My Lords, there was one observation made by the noble Marquess who has just sat down upon which I should like to say a word. He said that if this Amendment were pressed there was a chance of the Bill being dropped in the other House. If so, then it is obvious that one section of the Coalition Government must attach far more importance to this subsection than do the noble Lords who have already spoken on the Government side. The main object of the Bill is to extend the life of the present Parliament by eight months, and if because the Bill contains also a small subsection for continuing the Plural Voting Bill it is to be dropped if that subsection is deleted, then it is quite clear, as I say, that great importance is attached to this particular subsection by the Liberal wing of the Coalition Government.

In one portion of his speech the noble Earl the Lord Privy Seal projected himself, as it were, into the mental position of his opponents, and told us what their feelings were about the position of the Plural Voting Bill; but when he began to argue as to the small likelihood there was of this measure actually coming into force, he was not then giving us a correct mental picture of the views of the Liberal members of the Coalition Government. It is remarkable that on this occasion as well as on the Second Reading the views of the Government as to this particular subsection should have been presented by noble Lords who are members of the Unionist Party. I think it is rather marked that on both occasions leading representatives of the other Party are absent from the House. It would have been much more satisfactory, if I may say so, had this statement been made, at least on one occasion, by a representative of the other Wing of the Coalition Government.

The noble Earl the Lord Privy Seal has stated his position. He has said that he finds himself bound by political honour to support this subsection, and he has shown that in his opinion nothing is likely to come of it. What I want to know is, Do the other members of the Coalition Government attach so little importance to it? If so, why allow to appear on the Bill this blot? During a great war nobody wants a purely Party matter to appear in any Bill placed on the Statute Book. I think the inference is irresistible that if this is placed on the Statute Book there must be some very strong reason behind it. Therefore although the noble Earl may persuade us that it does not matter—and I hope it does not—I cannot help thinking that the other wing of the Coalition Government attach far more importance to this subsection. It would have been more satisfactory had they stated that in their opinion nothing was going to come of it.


My Lords, I may perhaps be allowed to say a word in regard to the point touched by my noble friend who has just sat down. He commented upon the fact that on this and on the previous occasion the defence of this Bill had been entrusted to two Unionist members of the Coalition Government. My noble friend must not discover in that circumstance any indication of a cleavage in the ranks of the Cabinet or of any deep-laid plans. On the former occasion my noble friend the noble Marquess who leads the House had been very much occupied with work in and out of this House, and he asked me, I think not unnaturally, to take charge of the Bill. Lord Crewe would have been here to-night, and would have dealt with the Amendment moved by the noble Earl but he is, unfortunately, confined to his room by indisposition, and in those circumstances he invited my noble friend Lord Curzon to answer the speech of the noble Earl opposite.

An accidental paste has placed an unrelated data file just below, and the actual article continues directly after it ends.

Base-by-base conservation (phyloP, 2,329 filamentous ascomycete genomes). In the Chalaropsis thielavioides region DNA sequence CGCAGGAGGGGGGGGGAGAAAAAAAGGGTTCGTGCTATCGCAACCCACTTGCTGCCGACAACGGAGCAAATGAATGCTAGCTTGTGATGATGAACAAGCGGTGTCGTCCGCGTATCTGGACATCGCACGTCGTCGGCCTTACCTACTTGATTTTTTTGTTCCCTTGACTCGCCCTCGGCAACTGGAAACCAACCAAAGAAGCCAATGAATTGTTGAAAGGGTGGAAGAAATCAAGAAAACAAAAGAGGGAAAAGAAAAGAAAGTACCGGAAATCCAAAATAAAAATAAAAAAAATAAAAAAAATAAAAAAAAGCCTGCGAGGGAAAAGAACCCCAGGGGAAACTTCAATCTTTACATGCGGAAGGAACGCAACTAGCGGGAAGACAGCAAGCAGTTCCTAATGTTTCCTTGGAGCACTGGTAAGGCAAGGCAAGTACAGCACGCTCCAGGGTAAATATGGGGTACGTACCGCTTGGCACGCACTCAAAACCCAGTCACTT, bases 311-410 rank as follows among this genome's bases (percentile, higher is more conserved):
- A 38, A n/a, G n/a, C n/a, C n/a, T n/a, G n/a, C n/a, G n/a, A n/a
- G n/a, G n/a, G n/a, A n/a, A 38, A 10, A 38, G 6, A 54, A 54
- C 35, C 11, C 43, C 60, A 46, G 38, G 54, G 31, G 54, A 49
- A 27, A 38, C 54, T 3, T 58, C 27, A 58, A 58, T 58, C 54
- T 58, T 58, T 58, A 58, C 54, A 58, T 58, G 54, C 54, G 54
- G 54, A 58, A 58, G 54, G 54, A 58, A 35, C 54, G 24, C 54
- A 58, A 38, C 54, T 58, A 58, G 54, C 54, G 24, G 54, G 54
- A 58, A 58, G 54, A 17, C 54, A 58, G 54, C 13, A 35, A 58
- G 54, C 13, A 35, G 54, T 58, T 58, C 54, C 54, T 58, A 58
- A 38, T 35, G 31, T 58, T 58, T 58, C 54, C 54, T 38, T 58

Lord Salisbury—and let me say how glad we are to see my noble friend back in his place in this House after a long period of useful military service—made some observations with regard to the Parliament Act and to the treatment of this Bill in connection with it. His remarks were, as they always are, interesting and to the point. But upon the present occasion, if he will forgive me for saying so, we are not considering the merits of the Parliament Act or indeed anything except the one question, whether your Lordships' House desire to wreck a compromise reached not without difficulty by the two wings of the Coalition Government, and to wreck it with the result of precipitating a General Election which both my noble friends opposite agree in deprecating at the present time. I will not pursue that subject further, particularly because my noble friend opposite (Lord St. Aldwyn) was good enough to say that, far from taking exception to what I had said upon this subject the other evening, he was inclined to regard a large part of my remarks, at all events, as satisfactory to himself. I will only say to-night that I adhere to every word of what I said upon that occasion.

My noble friend was, I think, rather pleased with one argument which he used, and which I admit is a tempting one in the present case. He said, "Your subsection is either meaningless or dangerous. If it means nothing, why put it into the Bill; if it means something, there is a pitfall of which we are apprehensive." Would my noble friend forgive me for saying that in matters of this kind one may sometimes be a little too logical? A friend of mine the other day quoted to me a saying—I do not know from where he got it—to this effect, that "When things cannot be cured or endured, you must pretend" and in politics we very often have to pretend a little. I think in this case the position is a quite simple one, and perhaps not so illogical as my noble friend supposes. The Plural Voting Bill had a chance before the war— what my noble and learned friend Lord Halsbury would perhaps call "a sort of a chance." We thought it a very bad chance indeed, but the friends of the Plural Voting Bill desired to keep their chance alive. Under this arrangement they get a chance—I think it is a very bad chance, quite as bad as the chance they had before. Well, my Lords, there is the arrangement. Up to a certain point it contents both sides, and I think your Lordships will be wise if you do not attempt to disturb it; indeed that is, I understand, the intention of my noble friend on the Front Bench opposite.